Lowell Observatory

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Lowell Observatory,

astronomical observatory located in Flagstaff, Ariz.; it was founded in 1894 by Percival LowellLowell, Percival,
1855–1916, American astronomer, b. Boston, grad. Harvard, 1876; brother of Abbott Lawrence Lowell and Amy Lowell. He visited Korea and Japan, where he acted as counselor and foreign secretary to the Korean Special Mission to the United States and wrote
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, the American astronomer who popularized the idea that Mars might support intelligent life. Its original telescope, still in operation, is a 24-in. (61-cm) refractor; also located at the Mars Hill site are the 13-in. (33-cm) A. Lawrence Lowell photographic camera used by Clyde TombaughTombaugh, Clyde William
, 1906–97, American astronomer, b. Streator, Ill. Although lacking formal training or a college degree, he was hired in 1929 as an assistant by the Lowell Observatory to continue the search for a planet beyond Neptune, which had been initiated by
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 when he discovered Pluto, and a 16-in. reflector used in the visitors' night viewing program. Located at the newer nearby Anderson Mesa station are 72-in. (183-cm), 42-in. (107-cm), and 31-in. (79-cm) reflecting telescopes and a 24-in. (60-cm) Schmidt telescope used in the search for asteroids and other near-earth objects. Anderson Mesa is also the site of the Navy Prototype Optical Interferometer program, a joint venture of the Lowell Observatory, the U.S. Naval Observatory, and the Naval Research Laboratory. Many discoveries of fundamental importance have been made by the observatory, especially by V. M. SlipherSlipher, Vesto Melvin
, 1875–1969, American astronomer, b. Mulberry, Ind. From 1901 he was at Lowell Observatory, Flagstaff, Ariz., where he served as director (1917–54).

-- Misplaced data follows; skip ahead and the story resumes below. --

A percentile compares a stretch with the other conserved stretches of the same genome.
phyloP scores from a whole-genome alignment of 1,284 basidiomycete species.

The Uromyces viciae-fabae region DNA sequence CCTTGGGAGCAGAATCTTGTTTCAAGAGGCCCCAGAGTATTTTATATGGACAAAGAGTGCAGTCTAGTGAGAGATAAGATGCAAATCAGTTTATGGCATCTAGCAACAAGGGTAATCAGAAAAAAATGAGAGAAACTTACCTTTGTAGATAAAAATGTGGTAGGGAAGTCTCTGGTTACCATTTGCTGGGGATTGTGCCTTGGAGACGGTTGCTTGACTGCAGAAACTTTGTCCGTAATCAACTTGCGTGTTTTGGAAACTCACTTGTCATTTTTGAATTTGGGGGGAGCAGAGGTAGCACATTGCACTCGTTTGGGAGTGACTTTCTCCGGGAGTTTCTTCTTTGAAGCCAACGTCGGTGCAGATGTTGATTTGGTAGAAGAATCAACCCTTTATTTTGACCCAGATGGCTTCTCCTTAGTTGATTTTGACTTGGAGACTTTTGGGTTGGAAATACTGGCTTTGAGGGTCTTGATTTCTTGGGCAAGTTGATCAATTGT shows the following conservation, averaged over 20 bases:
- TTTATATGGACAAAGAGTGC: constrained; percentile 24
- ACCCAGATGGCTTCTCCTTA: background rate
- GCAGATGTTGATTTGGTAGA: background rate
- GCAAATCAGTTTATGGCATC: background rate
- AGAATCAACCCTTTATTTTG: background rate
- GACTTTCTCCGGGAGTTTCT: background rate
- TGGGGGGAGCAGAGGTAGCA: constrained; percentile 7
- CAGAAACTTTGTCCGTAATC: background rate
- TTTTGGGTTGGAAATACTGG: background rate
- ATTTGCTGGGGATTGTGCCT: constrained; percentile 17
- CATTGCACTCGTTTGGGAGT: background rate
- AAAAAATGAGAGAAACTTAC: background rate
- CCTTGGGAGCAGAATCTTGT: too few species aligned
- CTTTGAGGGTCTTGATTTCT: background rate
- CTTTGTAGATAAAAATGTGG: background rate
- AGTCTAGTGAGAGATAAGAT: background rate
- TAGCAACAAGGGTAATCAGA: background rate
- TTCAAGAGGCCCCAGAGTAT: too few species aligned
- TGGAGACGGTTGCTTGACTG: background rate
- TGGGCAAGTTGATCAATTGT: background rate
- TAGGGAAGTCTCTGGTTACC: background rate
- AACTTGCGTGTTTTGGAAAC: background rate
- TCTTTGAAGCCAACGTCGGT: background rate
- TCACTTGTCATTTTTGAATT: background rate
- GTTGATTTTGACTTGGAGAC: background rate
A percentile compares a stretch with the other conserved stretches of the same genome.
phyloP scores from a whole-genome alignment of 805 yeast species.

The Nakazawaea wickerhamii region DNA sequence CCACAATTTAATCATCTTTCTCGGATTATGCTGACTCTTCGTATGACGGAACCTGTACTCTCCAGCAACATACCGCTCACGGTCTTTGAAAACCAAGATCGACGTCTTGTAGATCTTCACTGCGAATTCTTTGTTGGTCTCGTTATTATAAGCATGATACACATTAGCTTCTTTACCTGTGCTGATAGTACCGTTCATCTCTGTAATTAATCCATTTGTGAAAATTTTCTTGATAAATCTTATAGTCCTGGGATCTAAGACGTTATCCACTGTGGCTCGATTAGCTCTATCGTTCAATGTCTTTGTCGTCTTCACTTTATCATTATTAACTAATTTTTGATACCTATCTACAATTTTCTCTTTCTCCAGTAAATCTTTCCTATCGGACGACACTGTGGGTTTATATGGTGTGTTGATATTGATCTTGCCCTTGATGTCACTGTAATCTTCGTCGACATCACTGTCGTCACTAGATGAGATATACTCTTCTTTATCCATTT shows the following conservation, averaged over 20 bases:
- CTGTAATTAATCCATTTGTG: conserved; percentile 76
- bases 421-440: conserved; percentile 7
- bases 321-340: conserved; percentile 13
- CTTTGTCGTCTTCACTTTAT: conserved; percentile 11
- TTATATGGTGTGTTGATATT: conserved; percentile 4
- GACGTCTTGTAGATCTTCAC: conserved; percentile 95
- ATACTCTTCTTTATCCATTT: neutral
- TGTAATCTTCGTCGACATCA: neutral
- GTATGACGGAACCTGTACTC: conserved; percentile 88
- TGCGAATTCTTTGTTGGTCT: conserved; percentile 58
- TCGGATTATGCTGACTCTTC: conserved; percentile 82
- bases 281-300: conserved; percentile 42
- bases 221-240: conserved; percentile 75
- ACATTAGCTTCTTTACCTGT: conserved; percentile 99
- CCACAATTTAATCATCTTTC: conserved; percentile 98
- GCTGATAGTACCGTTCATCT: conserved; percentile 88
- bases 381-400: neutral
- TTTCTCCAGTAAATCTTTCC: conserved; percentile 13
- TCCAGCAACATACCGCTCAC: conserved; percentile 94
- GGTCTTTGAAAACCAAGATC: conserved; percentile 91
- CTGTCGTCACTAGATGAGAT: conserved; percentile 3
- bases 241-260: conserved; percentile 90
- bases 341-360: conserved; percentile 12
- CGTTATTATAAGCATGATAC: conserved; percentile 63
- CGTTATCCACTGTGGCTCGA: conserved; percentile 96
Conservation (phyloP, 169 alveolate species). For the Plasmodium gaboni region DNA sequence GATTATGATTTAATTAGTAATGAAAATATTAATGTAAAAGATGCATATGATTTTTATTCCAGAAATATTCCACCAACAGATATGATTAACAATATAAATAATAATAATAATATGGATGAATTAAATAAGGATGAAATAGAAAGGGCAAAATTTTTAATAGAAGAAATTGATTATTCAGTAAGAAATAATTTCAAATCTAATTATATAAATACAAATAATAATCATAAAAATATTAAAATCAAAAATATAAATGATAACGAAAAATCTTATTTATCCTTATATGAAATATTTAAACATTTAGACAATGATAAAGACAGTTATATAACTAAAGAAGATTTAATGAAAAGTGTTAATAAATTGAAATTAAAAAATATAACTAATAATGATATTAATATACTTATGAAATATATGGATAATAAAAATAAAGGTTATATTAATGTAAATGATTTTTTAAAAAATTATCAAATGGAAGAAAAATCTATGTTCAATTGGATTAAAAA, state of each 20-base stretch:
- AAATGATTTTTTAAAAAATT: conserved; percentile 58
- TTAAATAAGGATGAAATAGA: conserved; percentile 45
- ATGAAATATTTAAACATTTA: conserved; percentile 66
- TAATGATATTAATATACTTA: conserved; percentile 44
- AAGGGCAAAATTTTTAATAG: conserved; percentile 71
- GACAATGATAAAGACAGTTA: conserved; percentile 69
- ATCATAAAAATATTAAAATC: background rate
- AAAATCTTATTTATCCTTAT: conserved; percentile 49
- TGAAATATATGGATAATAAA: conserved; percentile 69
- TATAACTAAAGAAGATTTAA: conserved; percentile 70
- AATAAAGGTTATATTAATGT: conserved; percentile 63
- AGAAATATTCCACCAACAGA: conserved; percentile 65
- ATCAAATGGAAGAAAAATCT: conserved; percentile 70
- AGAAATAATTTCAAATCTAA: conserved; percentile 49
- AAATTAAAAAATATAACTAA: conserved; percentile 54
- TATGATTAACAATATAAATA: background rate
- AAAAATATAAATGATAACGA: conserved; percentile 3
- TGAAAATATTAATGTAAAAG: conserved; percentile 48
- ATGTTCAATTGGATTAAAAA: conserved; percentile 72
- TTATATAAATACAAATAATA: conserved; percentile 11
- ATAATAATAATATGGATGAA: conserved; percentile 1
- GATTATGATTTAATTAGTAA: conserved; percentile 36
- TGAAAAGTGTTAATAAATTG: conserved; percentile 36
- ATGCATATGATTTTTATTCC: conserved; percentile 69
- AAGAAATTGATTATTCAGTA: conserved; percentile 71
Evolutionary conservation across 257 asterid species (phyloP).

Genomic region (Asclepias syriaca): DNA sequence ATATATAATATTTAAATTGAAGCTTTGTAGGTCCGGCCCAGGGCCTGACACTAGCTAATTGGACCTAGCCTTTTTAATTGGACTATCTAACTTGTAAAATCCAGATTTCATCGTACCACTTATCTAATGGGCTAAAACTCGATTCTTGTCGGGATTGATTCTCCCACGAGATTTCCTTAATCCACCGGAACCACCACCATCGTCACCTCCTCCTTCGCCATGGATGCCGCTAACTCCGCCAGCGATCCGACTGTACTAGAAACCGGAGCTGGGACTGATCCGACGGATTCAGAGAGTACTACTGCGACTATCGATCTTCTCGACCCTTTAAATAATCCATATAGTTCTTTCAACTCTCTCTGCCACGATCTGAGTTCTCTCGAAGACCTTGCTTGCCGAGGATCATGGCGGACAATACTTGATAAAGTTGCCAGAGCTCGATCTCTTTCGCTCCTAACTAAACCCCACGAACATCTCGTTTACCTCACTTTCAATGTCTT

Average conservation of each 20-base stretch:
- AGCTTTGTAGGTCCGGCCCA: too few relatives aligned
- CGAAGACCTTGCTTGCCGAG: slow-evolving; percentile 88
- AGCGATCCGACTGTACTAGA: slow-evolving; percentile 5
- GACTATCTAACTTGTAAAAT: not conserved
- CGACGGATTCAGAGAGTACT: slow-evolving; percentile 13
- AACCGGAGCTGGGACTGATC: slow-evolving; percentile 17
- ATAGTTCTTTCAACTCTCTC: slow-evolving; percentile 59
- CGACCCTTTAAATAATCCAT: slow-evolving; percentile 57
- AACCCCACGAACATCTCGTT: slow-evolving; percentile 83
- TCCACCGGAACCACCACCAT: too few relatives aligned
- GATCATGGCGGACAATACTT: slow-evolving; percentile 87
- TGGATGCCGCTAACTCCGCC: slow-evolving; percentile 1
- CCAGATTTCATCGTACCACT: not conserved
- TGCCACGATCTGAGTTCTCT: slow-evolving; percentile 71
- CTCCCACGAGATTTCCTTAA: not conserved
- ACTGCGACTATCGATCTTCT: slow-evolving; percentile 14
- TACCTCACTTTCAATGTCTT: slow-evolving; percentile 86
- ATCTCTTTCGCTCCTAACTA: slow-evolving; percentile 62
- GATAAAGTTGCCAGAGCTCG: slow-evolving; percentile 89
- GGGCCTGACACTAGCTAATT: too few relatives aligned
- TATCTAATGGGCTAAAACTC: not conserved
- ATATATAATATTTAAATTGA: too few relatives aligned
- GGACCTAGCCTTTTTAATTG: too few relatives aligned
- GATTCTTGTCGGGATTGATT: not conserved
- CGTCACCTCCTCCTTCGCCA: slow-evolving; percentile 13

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, its director from 1916 to 1954. By 1917 he had determined through spectroscopic analysis the radial velocitiesradial velocity,
in astronomy, the speed with which a star moves toward or away from the sun. It is determined from the red or blue shift in the star's spectrum.
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 of most spiral nebulaenebula
[Lat.,=mist], in astronomy, observed manifestation of a collection of highly rarefied gas and dust in interstellar space. Prior to the 1960s this term was also applied to bodies later discovered to be galaxies, e.g.
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 then known. His discovery that nearly all these nebulae, now known as galaxies, were apparently moving away from the earth led to Edwin Hubble'sHubble, Edwin Powell,
1889–1953, American astronomer, b. Marshfield, Mo. He did research (1914–17) at Yerkes Observatory, and joined (1919) the staff of Mt. Wilson Observatory, Pasadena, Calif., of which he became director. Building on V. M.
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 work and the discovery of the expanding universe. Beginning in 1905 the observatory made a concerted search for a transneptunian planet, which led to Tombaugh's discovery of Pluto in 1930. Principal research programs involve the discovery and determination of orbits for new asteroids, a search for nearby stars, and the measurement of light and motion of close double stars, nebulae, and other galactic objects.

Lowell Observatory

(loh -wĕl) A privately owned observatory at Flagstaff, Arizona, at an altitude of 2210 meters, set up by the US astronomer Percival Lowell in 1895. For many years it was the site of the huge Clark Telescope, a 24-inch (60.96-cm) refractor that was the largest of its generation. The US astronomer Clyde W. Tombaugh discovered the planet Pluto in 1930 while working at the Lowell Observatory. Currently the observatory's researchers work at Anderson Mesa, south of Flagstaff. But the Lowell Observatory is planned to be home to a 4-meter-class reflector, the Discovery Channel Telescope, which astronomers hope will be operational by about 2008.
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On October 19th, returning to his Flagstaff observatory after an exhausting barnstorming lecture tour of colleges in the Pacific Northwest and the West Coast, he and Slipher began a nightly vigil of the moons of Jupiter.